About an Abode

DSCF0885.JPGI could lose my house. In fact, I probably will.

 

For the first few months after Mike died that thought kept me awake at night. It was the single biggest fear I had in that terrible, dark time. I felt like I was choking on grief, and drowning in panic. I could barely breathe when the waves of fear came over me.

 

I went through every channel I could find to try and keep it. I was constantly calling the banks and talking to different people. I filled out so many forms and applications my head was spinning. I found a wonderful local nonprofit to mediate for me and pestered my attorney with questions and freaked out every time I got some disturbing letter in the mail. I have a stack of paperwork about two feet high from it all and that is no exaggeration.

 

My conscience did not like living here and not paying the mortgage, but I will be honest with you - my particular situation is so long and twisted, and the banks (yes, Bank of America until they - surprise, surprise - sold the loan in the midst of the process) are so stupid and impersonal and impossible to deal with that I don't even care about that anymore. The left hand NEVER knows what the right hand is doing and I'm tired of it all. So I'm going to live here until I can't anymore and they can go you-know-where. When we finally go to court for the foreclosure; when the banks finally move on that, I will be there to fight it. But if there is no reasonable alternative offered, I will probably just let it go and be at peace with that.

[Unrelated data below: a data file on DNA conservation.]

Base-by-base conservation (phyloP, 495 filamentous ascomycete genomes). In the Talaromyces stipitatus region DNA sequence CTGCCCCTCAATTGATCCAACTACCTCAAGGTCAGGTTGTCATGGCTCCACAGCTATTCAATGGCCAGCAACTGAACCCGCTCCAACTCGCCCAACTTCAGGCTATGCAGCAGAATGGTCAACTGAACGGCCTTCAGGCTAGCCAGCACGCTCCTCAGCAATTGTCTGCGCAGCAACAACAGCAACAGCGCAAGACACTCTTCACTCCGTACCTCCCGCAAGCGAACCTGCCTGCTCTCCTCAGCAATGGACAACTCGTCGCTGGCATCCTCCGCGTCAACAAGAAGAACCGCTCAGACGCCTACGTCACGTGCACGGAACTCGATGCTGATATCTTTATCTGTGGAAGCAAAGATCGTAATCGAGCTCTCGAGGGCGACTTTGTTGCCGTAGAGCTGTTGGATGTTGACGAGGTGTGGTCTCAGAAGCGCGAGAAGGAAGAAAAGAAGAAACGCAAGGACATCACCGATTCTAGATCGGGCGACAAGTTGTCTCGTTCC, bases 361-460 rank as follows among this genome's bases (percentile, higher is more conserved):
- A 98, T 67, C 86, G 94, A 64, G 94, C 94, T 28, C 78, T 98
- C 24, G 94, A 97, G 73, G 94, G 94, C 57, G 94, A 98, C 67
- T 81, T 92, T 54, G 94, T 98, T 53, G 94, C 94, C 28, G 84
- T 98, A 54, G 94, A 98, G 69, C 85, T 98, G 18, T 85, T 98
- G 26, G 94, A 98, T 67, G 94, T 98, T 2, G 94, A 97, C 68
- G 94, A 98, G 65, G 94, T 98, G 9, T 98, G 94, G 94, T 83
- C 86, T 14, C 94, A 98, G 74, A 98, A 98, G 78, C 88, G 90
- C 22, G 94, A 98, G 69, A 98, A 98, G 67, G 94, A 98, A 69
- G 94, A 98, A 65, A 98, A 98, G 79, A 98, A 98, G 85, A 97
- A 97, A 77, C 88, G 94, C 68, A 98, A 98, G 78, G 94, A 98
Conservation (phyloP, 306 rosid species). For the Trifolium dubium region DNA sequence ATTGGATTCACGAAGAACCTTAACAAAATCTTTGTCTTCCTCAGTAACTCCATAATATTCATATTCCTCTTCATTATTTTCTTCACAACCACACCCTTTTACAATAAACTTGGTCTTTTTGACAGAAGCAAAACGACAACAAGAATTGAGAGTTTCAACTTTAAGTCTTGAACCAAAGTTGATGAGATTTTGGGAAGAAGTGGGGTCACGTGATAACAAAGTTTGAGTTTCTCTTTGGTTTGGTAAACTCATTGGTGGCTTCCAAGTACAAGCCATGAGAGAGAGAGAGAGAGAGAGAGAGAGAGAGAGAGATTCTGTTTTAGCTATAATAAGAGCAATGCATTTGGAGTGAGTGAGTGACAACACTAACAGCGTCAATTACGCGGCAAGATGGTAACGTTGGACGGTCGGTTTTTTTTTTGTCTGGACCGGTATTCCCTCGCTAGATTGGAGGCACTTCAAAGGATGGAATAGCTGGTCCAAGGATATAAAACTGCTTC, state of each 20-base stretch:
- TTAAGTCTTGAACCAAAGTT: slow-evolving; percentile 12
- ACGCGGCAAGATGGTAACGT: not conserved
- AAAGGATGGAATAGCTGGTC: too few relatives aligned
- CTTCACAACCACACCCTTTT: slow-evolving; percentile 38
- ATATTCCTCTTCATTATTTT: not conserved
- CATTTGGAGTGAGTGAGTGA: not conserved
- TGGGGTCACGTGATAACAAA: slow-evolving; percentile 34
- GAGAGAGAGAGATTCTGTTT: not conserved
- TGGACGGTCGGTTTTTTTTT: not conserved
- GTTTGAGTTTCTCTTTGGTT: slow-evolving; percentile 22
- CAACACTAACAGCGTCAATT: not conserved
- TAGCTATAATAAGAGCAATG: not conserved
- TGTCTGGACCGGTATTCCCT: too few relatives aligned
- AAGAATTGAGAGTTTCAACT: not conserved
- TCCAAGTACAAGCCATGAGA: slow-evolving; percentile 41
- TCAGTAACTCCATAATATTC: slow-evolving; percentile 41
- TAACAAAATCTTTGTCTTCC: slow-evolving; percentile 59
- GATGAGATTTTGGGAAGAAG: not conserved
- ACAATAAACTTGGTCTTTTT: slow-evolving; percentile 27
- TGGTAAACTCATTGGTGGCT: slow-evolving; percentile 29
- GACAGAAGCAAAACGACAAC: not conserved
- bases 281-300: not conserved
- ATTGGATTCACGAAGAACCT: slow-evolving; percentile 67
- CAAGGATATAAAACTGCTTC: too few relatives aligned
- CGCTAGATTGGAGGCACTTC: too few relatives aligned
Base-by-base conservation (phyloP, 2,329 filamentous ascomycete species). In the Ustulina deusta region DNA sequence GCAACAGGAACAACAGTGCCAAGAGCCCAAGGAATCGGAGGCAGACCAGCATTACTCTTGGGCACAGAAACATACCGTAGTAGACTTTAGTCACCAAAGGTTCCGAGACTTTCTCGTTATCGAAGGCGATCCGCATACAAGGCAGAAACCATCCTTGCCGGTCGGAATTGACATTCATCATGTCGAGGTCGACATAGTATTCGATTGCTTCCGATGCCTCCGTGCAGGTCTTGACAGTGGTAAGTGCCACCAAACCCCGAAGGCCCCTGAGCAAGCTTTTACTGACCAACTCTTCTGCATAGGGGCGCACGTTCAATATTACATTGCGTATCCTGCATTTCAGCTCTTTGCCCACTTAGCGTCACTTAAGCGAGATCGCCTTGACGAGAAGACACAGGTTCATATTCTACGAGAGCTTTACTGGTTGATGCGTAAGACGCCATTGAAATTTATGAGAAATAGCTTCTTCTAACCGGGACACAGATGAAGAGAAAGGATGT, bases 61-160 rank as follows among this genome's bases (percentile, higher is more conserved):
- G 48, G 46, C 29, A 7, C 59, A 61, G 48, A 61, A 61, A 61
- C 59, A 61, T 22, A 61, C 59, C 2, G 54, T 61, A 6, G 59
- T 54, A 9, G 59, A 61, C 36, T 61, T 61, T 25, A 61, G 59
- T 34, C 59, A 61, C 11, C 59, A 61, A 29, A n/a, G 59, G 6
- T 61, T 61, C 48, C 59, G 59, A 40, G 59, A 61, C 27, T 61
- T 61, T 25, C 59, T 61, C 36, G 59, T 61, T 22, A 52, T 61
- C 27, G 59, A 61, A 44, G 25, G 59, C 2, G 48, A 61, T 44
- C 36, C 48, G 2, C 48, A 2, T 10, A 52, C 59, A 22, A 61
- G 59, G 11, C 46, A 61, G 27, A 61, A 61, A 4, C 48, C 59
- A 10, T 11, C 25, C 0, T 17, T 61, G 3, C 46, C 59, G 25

My dear friend and fellow widow Margaret texted me this morning that even though she loves her house, it's no longer a home, just a house, because her Dave's not in it.

 

I texted back I know exactly what she means. It feels so strange here now.

 

I've tried to make it my home. My stepdaughters and I went through his things months ago; his bedroom is now my art studio/office. I've moved furniture around and redecorated a little. But this is the house we bought together when we moved to Hawaii in 2001. It was our home for 12 years.

 

In many ways it will always feel like our home...even though there is no our anymore. I am reminded of him constantly no matter what changes I make. The wall where his poster used to hang. That corner where his bookshelf used to be. The patch of grass he used to walk back and forth to his archery target. His bathroom. Some days those thoughts are comforting; some days I find myself lost in memories, staring at the cupboard where his things used to be stored, remembering. Some days now, that brings a smile.

 

Other days it is only tears, and I wonder how I will ever find peace and happiness in a new future with all these memories staring me in the face every day.

 

I don't know what will happen to me, but for the first time I'm ok with that. Don't get me wrong - the thought of moving out makes me extremely sad, and that will be a very difficult day, when it comes, for all the memories I will leave behind. But in the end, I truly do not care if I lose it, because I will just choose to believe that will be the right time for me to take the next step in my own life, whatever that may be.

 


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